leadership incorporated blog

January 9, 2011

Inspired to Succeed: Get Your Team Onboard for Growth in 2011


If you want to grow from point A to point B in 2011, you can’t get there alone. You need to get your team onboard.

I’m coaching several leaders who are confronting the many challenges of creating engaged buy-in. These challenges take many forms, but ultimately boil down to one or more of the following:

  1. Team members can’t see the destination or the benefit of getting there
  2. They want to go somewhere else
  3. They don’t understand your way of getting there
  4. They see their own way to get there
  5. They don’t see their part in getting there

Remember that your team will come from their own perspective. But only 100% of the time.

Your opportunity to manage the change you want to see, is to make your destination and the path to it very clear and show your team WIIFT (What’s In It For Them).

It can be tempting to take the path of least resistance and try to create the change you want to see by yourself, or  by engaging only a few key team members. But true leadership involves leveraging the power of your entire organization. That’s where you’ll create your greatest growth.

Here are 8 strategies for getting everyone on-board to create effective business growth:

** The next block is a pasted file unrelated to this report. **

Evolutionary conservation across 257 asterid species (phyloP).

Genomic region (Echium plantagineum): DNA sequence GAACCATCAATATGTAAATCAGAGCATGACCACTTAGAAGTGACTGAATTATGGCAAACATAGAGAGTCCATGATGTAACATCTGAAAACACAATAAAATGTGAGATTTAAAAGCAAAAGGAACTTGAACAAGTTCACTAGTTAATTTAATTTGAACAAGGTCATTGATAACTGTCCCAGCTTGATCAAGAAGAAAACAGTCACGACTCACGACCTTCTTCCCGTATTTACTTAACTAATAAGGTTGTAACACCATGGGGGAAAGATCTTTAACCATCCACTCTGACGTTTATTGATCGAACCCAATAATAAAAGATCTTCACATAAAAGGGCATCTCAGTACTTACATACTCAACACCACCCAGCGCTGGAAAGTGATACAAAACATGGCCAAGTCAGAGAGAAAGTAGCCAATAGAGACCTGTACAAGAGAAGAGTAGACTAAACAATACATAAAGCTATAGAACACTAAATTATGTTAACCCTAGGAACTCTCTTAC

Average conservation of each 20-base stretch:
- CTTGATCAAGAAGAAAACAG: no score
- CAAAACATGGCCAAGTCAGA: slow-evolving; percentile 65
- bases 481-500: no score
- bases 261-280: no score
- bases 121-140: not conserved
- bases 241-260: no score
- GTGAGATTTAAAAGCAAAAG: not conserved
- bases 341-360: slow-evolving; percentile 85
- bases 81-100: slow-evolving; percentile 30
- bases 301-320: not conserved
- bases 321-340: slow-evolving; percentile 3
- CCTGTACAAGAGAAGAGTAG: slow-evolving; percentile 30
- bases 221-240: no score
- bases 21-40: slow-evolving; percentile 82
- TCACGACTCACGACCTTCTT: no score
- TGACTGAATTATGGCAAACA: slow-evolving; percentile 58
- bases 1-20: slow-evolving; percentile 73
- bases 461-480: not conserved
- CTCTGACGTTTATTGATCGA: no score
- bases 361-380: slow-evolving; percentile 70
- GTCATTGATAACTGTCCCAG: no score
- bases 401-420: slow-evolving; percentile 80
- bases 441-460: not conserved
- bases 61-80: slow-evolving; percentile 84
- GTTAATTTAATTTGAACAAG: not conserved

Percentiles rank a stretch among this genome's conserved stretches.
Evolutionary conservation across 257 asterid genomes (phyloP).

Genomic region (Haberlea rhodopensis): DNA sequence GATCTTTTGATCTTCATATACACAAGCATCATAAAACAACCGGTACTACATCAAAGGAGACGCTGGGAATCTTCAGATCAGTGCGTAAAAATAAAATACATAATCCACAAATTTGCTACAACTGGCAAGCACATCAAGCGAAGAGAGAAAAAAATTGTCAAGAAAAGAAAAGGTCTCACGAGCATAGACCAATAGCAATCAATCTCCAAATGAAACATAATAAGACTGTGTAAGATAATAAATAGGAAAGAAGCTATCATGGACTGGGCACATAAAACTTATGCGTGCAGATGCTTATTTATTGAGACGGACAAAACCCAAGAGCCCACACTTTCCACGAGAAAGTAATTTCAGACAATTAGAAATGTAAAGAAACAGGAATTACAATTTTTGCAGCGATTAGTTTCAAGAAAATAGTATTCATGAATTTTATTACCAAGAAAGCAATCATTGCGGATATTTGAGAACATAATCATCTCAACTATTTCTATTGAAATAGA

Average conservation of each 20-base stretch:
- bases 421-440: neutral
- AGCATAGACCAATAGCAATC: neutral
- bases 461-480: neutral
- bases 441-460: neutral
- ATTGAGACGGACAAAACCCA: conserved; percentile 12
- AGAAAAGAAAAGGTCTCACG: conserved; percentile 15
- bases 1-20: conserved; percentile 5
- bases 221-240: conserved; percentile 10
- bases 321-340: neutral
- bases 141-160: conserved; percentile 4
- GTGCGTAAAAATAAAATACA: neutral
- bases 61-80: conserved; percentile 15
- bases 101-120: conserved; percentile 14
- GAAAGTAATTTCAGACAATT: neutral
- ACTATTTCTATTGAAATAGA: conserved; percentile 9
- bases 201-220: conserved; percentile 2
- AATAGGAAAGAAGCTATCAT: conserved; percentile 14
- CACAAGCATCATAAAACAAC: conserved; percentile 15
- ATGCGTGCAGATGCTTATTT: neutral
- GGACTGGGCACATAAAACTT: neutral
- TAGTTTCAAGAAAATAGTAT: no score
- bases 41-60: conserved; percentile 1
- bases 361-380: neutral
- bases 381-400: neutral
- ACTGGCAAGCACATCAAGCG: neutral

1. Invest in understanding what’s important to them. Get into conversation and ask questions that will illuminate what they want — and what they don’t want. You need to understand how your goals and objectives align or misalign with your teams’ personal and professional goals and objectives. It’s impossible for people to focus effectively on your needs when theirs aren’t being attended to. The act of taking an interest and striving to create win-win scenarios will take you far in surprising ways.

2. Connect the dots. Don’t expect them to figure out WIIFT themselves. Engage them in the conversation and help them to identify ways your vision for growth is an opportunity for them, as well. Don’t hesitate to ask them to define the benefits and detriments for themselves. Find ways to create alignment or expect to create intentional and unintentional sabotage of your objectives. Remember, not everyone has to share the same benefits to commit to the journey.

3. Make sure that WIIFT is positive. Avoiding negative outcomes is not nearly as powerful as real benefits. To be effective, WIIFT should not sound like “you get to keep your job.”

4. Be specific. Do the work of identifying the contributions you need and from whom you need them. Invite your team to find specific actions they can take to make a difference. They may come up with things that hadn’t yet occurred to you.

5. Ask for their involvement. Ask for their best work.  It might seem like it should go without saying, but don’t let it!

6. Share progress. Connect them with the results they are creating.

7. Create a positive pressure to perform. Schedule regular progress meetings. Make these positive, celebratory — and mandatory. Have the team lead the meeting. Let them know everyone needs to speak. Find little ways to celebrate progress as you go.

8. Appreciate often. Notice what people and teams are doing and acknowledge it.

To lead successful growth focus on the greater good, not just WIIFY (What’s In It For You.)

Their buy-in begins with you.

Here’s to your growth in 2011!

Create a free website or blog at WordPress.com.